afropunk interview: theo parrish
By Piotr Orlov
June 6, 2018
How is Theo Parrish a Don?
It’s not just because the Detroit producer’s steady stream of vinyl missives (released mostly on his own Sound Signature Records) regularly rewrite the working code of the soulful dance music often grouped under the banner of ‘house.’ It’s not only because he’s an iconic DJ, whose unique sets span an improbably broad spectrum of music, filtered through Parrish’s hyperactively funky mixing style, last no less than three hours (contractually — but often stretch to six or seven), and turn every single gig into an event. And not simply because more than two decades into his career, Theo’s unwavering championing of global black culture and community remains the primary driver in much of his creative and business decision-making.
No, Theo Parrish is a Don because all these things are true AND he suffers no fools, telling his truth as he sees and hears it.
Mostly, that truth takes the form of his DJ sets — one of which he will perform this August during his first appearance at AFROPUNK Brooklyn, closing out the Gold Stage, following music by a legendary line-up that also includes Just Blaze, Honey Dijon and Josey Rebelle — but on occasion Parrish will illustrate his beliefs in words. Last Fall, ahead of his incredible appearance at AFROPUNK Joburg, we talked to Theo about the 20th anniversary celebration of his label, Sound Signature, the importance of running a black-owned and –operated small business in a cultural marketplace (with an interesting side-discussion about the ethics of dance music’s remix/re-edit phenomenon), and how house music and punk rock aren’t really all that different.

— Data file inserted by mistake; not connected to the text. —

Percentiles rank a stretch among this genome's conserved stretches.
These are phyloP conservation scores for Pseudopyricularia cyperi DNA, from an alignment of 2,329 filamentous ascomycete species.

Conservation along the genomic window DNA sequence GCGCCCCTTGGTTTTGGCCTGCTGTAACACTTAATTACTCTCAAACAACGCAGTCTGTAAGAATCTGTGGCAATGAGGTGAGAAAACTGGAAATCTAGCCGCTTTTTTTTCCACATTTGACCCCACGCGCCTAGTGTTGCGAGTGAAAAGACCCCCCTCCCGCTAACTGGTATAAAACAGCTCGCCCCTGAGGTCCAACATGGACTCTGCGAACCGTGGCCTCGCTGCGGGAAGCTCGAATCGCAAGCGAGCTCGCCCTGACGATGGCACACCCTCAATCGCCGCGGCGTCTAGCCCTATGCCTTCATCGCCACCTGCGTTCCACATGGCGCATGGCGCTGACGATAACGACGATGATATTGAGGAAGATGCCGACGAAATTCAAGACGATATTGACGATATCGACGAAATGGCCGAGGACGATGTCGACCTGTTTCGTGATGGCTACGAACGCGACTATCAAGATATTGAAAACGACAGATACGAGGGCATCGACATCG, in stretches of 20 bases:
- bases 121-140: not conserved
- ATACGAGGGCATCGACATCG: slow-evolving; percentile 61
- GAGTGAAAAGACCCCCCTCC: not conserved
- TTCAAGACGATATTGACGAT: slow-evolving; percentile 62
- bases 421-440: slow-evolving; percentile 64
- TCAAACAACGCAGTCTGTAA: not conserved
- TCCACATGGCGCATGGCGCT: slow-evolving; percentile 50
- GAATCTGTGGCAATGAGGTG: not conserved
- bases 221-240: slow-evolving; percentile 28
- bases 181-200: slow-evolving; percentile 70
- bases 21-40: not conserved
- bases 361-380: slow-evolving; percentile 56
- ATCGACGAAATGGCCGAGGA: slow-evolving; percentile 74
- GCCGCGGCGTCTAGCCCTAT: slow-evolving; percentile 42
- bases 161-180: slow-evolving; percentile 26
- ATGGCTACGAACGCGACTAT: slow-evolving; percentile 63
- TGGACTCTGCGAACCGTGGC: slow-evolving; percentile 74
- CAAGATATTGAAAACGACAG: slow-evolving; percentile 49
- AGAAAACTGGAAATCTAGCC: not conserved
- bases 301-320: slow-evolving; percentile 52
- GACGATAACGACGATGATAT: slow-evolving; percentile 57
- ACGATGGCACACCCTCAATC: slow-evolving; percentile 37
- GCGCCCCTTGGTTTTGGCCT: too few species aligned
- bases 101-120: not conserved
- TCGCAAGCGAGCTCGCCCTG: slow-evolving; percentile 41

The Don, unfiltered:
Let’s first talk about Sound Signature. Did you at any point feel like you were running a record label that was going to last for 20 years?
No, man. It’s an interesting thing: when you start, you’re in the moment and worried about the next release, and you don’t have the objectivity to look at it in a protracted sense. You’re dealing with all the details over years and years and years. It’s this constant maintenance—like a farm. You’re worrying about what’s happening and not necessarily thinking, Oh, my God, this is gonna last this long! It’s shocking, though. That’s it.
And it still feel like Sound Signature is growing. Over the last few years, it even feels like the percentage of records you’ve released that aren’t Theo Parrish records has been a lot higher. Can you talk a bit about that? Is it that you’re more into the label? Is it that the market’s different? Is it the talent — with veterans, like Ge-ology and Dego & Kaidi, and younger producers, like the ones on Roots That Talk — coming around and coming up? Tell me what the energy around Sound Signature is like now.
Well, from my perspective, the biggest shift in the past, I’d say, four years is I have a great team. They will allow me to focus more on what’s out here and what’s in my head, and it’s helped out a lot.
The other thing that’s happened is there’s a huge amount of flat dance music out here when I go to the stores. I hear a lot of unfiltered, unfinished things, and I think the more people have an idea of craft, the more it will change. For my own label, craft has always been a thing [I value], and it’s evident when someone puts their music forth. I simply come across songs that make sense to me and chase them down. A lot of the [music] licenses [I’ve received] have been pretty organic. People bring them to me in surprising ways. They’re just dope. Things that take chances and bring a little bit of light to something. It’s interesting: as it’s gone on and on, the label’s gotten stronger and has been able to do more, but it’s still work every day, and we’re just lucky to be able to give these opportunities to strong producers.
Being a label that’s associated with you and from Detroit, being a black-owned and -operated business in the greater house music and dance music community (as the perception of these genres has become that they’re white-dominated), do you think people look at Sound Signature in a different way? And has the perspective of Sound Signature brought something different?